On the other side of it, having lived in France for five years, I hear French people all the time go on about “the stupid English” and make comments about English people.

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James McClean in action for the Republic of Ireland. Photo: Stephen McCarthy/Sportsfile

James McClean in action for the Republic of Ireland. Photo: Stephen McCarthy/Sportsfile

James McClean in action for the Republic of Ireland. Photo: Stephen McCarthy/Sportsfile

My experience is that it’s non-existent now, but then again, I’m not James McClean and I haven’t seen a lot of Irish footballers coming out to say they’ve had it. I haven’t heard of it happening to Robbie Brady or Jeff Hendrick – maybe it does but I haven’t heard that it’s there. It’s clearly happening to James.

From the age of 17 to 35, when you are a professional footballer, every aspect of your life is judged by people you don’t know, who don’t know you. Everyone feels they can comment on you. My approach was always, if you took it all on board, if you listened to, or read, every comment that was made about you, you’d never go outside your door.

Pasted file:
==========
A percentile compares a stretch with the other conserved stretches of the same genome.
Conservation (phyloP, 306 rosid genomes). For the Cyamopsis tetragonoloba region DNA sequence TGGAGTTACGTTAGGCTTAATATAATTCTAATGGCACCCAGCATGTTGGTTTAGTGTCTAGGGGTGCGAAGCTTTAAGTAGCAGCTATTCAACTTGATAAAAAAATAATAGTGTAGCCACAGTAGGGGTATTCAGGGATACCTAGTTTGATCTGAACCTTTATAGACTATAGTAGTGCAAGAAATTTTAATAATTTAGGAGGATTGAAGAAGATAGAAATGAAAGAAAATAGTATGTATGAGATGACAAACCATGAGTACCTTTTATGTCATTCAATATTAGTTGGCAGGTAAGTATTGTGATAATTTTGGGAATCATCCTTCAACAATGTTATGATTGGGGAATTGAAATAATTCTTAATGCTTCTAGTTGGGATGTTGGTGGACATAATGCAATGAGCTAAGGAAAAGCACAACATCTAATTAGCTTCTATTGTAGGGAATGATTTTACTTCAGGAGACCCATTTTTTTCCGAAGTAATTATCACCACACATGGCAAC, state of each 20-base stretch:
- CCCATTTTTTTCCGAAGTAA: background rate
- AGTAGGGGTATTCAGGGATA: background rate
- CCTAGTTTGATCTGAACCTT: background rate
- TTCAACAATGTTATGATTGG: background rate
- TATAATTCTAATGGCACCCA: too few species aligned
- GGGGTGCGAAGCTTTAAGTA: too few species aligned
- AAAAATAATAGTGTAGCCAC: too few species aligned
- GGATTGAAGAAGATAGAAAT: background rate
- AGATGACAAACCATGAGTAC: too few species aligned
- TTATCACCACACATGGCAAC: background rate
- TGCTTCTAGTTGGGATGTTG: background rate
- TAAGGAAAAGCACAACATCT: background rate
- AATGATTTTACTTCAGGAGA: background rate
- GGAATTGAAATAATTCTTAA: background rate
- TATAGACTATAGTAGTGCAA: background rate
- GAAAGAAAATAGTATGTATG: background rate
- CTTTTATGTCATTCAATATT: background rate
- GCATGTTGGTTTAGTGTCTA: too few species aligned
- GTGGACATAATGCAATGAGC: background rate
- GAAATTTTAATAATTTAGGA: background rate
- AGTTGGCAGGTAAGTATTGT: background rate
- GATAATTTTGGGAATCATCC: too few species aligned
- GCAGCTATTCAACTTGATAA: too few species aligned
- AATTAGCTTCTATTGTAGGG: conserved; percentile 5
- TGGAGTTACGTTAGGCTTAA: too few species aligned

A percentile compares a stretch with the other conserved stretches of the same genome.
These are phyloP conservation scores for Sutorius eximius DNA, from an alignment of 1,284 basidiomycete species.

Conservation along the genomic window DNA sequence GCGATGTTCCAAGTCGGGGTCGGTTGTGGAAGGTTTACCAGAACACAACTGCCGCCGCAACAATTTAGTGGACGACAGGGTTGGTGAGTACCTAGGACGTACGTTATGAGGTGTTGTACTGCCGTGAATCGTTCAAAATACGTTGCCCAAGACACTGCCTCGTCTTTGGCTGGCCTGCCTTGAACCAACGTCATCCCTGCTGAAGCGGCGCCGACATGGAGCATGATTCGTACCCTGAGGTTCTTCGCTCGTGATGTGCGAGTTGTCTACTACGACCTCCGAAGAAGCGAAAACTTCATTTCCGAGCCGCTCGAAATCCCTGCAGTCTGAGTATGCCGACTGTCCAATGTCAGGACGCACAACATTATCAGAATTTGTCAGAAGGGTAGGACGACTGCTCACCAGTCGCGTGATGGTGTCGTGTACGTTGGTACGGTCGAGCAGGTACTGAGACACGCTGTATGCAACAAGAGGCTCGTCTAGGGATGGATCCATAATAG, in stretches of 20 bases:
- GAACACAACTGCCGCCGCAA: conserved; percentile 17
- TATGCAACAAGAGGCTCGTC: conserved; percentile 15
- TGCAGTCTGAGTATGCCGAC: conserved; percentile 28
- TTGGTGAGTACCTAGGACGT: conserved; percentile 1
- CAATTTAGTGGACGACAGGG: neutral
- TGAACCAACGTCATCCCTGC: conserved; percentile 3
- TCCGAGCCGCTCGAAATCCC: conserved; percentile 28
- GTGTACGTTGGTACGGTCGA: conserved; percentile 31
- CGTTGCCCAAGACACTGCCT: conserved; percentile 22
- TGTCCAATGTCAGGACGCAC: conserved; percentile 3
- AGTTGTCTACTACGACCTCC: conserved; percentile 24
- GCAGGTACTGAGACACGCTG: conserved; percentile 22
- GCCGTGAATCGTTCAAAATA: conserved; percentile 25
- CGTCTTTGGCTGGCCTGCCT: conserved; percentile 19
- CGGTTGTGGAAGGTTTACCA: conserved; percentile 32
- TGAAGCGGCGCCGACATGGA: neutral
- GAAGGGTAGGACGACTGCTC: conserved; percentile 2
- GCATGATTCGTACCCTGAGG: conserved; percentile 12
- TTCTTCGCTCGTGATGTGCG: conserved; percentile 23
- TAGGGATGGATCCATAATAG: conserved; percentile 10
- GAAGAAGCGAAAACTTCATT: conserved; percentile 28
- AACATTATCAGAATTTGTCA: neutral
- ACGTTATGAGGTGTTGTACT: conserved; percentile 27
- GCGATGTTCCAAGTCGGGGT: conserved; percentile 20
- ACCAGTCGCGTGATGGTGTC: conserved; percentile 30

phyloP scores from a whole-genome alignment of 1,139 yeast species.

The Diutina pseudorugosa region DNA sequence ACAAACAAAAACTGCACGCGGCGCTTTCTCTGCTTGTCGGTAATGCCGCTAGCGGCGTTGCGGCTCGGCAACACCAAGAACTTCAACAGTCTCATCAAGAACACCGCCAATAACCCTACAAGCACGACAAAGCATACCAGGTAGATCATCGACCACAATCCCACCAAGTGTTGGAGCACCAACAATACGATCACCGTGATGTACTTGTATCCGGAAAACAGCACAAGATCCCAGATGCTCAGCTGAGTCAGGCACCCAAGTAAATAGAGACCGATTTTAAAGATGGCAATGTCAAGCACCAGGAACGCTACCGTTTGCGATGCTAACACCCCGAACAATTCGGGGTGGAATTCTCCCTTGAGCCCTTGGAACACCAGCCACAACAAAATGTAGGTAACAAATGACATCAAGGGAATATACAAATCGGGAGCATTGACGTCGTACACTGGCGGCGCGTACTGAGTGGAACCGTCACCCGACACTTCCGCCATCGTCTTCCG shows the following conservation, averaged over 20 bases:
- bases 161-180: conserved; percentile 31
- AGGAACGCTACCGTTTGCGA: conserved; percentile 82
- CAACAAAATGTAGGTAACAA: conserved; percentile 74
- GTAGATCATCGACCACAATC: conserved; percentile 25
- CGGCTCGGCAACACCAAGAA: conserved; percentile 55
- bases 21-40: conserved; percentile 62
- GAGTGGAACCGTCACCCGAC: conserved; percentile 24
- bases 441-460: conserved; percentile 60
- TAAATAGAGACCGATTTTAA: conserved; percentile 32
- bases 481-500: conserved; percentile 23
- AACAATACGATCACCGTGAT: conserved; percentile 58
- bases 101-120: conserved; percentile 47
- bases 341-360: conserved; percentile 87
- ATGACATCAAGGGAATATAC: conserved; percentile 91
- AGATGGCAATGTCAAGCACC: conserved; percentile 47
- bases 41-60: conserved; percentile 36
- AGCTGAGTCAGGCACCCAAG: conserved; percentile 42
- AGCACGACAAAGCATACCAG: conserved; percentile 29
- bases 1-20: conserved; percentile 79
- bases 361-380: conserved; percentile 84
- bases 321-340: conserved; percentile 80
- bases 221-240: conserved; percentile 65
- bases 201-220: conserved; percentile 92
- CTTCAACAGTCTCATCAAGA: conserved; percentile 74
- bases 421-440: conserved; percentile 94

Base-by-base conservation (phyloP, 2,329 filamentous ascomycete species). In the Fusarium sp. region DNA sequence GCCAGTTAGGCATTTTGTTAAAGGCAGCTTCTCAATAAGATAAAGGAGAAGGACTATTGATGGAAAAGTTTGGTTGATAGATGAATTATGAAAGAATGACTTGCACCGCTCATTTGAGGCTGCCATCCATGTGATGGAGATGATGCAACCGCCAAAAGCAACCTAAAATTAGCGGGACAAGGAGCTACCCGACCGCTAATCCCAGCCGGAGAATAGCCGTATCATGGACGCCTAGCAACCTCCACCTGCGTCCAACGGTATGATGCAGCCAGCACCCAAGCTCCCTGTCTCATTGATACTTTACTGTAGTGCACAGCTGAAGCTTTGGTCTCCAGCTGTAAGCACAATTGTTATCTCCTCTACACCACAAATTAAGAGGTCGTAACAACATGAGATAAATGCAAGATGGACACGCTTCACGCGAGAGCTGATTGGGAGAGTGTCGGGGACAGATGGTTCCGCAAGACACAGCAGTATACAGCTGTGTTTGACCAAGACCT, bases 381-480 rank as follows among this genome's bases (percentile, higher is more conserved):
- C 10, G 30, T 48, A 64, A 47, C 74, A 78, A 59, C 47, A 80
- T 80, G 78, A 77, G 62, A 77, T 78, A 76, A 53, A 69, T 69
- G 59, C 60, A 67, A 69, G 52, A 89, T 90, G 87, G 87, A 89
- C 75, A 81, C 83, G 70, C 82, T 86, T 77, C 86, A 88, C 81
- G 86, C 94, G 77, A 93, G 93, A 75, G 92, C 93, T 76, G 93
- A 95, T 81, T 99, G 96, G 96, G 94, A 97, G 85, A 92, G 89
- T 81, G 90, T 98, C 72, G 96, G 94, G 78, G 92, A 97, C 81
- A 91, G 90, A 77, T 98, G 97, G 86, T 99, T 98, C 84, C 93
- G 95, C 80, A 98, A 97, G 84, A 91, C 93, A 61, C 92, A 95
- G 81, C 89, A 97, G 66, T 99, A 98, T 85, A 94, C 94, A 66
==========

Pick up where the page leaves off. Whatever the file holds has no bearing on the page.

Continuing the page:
So I would never really listen to what people said about me. I went out to play football on a Saturday and that was my focus, I was grateful if people said ‘well done’ and didn’t care when people criticised me, because you can get dragged so low if you let the criticism, the hate, get to you.

There should still be a limit to what you can say on social media, but there doesn’t seem to be, which is why my approach is to stay off it.

James can be protected at matches and more should be done to root out any people who abuse him. Getting letters and messages sent to his house or his club is very serious and very worrying and has to be dealt with.

I can only imagine how frightening all that is for James and his family. He’s entitled to feel safe going about his work, or his life, like anyone else.

But for me, social media has nothing to offer as the social media companies don’t really want to help. So why give the likes of Twitter the benefit of your business, all your traffic, when they have no interest in helping you. It’s time to switch it off.